Morgan Stanley placed corn at the top of its list commodity bets – forecasting high prices will drive US exports to a 14-year low – despite being among more upbeat forecasters of the US yield and foreseeing a 10% jump in Brazilian output.
The investment bank, in a report entitled The path forward for corn: higher, put the grain ahead of aluminium, copper and gold among its most bullish recommendations for investors in raw materials, citing the damage to the US crop – the world's biggest – from a hot and dry summer.
Even though Morgan Stanley was, with a US corn yield estimate of 149.5 bushels per acre, marginally more optimistic than the average forecast, of 149.1 bushels per acre according to a Dow Jones poll, the bank said that the squeeze on supplies warranted higher prices.
"Tight US supply will require continued demand rationing to keep the stocks-to-use ratio above 5%," the bank said.
The stocks-to-use ratio is a much-watched measure of the availability of a commodity, and therefore of its pricing potential.
"Prices need to continue moving higher to accomplish this rationing."
The comments come ahead of the US Department of Agriculture's latest monthly Wasde crop briefing, on Monday, which is expected to cut the official estimate for the domestic corn harvest.
US exports were likely to take the brunt of the squeeze, with Morgan Stanley forecasting shipments falling "materially" to 1.53bn bushels in 2011-12, their lowest since 1997-98.
"We see export demand as likely to be the first demand line item to suffer from high US prices," the report said.
"While early-season sales of 2011-12 corn were strong, the pace of those sales has slowed in recent weeks and forward sales have fallen roughly 36m bushels, or 9%, behind the pace set in the last marketing year."
Rationing of US demand looked harder to accomplish given positive margins from making corn-based ethanol, both on a spot basis and along the futures curve, and a reluctance by cattle farmers to reduce a domestic herd already at a 50-year low.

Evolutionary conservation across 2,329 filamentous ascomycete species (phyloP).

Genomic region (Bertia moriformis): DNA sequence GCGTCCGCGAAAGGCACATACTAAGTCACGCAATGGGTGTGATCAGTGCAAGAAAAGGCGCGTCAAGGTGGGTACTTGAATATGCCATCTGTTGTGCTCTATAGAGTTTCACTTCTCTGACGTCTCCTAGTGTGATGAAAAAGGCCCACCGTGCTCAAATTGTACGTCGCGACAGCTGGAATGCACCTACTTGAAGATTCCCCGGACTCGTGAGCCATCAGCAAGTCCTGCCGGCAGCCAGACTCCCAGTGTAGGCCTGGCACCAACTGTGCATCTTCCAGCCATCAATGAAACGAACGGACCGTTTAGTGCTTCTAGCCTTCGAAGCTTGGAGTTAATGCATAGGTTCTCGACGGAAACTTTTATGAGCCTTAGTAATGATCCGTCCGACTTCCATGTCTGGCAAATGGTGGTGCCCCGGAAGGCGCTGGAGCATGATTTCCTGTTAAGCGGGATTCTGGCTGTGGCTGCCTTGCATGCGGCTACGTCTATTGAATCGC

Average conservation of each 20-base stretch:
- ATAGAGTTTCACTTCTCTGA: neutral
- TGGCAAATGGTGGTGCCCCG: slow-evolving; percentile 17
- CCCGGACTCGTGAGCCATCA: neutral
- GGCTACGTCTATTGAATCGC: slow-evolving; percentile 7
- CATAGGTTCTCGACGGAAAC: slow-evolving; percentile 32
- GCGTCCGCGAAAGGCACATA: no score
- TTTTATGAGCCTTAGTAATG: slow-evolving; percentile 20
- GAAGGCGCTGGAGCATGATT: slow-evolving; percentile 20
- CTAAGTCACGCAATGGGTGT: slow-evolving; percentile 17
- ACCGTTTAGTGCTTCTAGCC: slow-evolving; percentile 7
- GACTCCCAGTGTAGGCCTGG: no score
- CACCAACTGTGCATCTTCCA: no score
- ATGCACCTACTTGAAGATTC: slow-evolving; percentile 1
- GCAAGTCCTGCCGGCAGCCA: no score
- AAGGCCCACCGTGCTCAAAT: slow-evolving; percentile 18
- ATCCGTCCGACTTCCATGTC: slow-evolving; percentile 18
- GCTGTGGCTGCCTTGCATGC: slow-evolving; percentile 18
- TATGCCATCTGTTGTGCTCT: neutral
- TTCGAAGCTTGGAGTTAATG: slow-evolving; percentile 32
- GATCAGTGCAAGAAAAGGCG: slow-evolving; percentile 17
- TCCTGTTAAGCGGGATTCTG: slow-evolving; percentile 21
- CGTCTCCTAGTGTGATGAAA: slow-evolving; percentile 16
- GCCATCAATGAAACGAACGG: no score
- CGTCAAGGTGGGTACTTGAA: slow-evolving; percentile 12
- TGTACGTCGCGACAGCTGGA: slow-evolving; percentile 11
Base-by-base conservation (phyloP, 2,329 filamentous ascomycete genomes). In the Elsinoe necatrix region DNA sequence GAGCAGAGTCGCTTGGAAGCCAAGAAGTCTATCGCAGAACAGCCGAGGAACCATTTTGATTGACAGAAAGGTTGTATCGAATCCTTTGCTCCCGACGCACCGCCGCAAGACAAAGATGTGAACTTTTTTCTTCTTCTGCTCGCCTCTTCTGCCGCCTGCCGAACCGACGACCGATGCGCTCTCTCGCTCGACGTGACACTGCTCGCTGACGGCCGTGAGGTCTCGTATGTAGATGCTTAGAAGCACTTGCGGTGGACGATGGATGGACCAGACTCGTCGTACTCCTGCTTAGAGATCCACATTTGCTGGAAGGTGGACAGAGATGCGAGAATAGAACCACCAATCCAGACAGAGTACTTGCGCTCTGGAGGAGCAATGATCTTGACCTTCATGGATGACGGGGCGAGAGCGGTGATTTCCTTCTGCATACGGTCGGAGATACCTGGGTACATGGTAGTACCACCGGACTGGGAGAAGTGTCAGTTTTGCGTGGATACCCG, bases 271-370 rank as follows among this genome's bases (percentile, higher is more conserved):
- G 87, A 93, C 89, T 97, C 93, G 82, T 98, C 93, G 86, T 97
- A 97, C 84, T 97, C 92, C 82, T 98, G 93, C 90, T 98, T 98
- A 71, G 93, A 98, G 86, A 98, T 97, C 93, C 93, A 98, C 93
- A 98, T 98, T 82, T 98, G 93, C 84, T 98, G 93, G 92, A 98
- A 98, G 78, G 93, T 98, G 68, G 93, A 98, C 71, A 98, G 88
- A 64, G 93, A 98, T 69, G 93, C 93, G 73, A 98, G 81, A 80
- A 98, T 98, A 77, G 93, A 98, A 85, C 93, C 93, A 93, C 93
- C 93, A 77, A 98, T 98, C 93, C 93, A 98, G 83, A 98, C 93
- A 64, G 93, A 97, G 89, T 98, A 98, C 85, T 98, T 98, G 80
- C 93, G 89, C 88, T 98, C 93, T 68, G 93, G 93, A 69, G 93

"On a gross profit basis, feedlots are still making an average of $34 a head of cattle on our estimates, certainly not enough to prompt a wholesale herd liquidation.
"At the same time, poor pasture conditions in the US South West continue to push calves onto feedlots, further bolstering feed demand."
The bank, which forecast corn futures averaging $7.25 a bushel in the newly-started marketing year, up from $6.50 a bushel in 2010-11, factored into its analysis a lower estimate than the USDA for the number of acres that that will make it to harvest.
With preliminary official data last month indicating higher-than-expected insurance claims by farmers, the bank pegged harvested area at 83.7m acres, 700,000 acres lower than the USDA guess.
Morgan Stanley's overall harvest estimate, of 12.509bn bushels, was in line with the market average.
However, it also factored in a jump of 10%, or 209m-bushel (5.3m-tonne) jump in production in the harvest in Brazil, the third-ranked corn producer, after the US and China. The USDA foresees a 2.0m-tonne rise, to 57.0m tonnes.
"All told, this increase in production could allow for an incremental 157.5m bushels in South American exports, partially offsetting the needed rationing in US exports.
"However, US prices need to move higher to increase the attractiveness of exports from other origins," the bank added, noting that Brazilian corn is trading at a premium of $0.26 a bushel to US corn.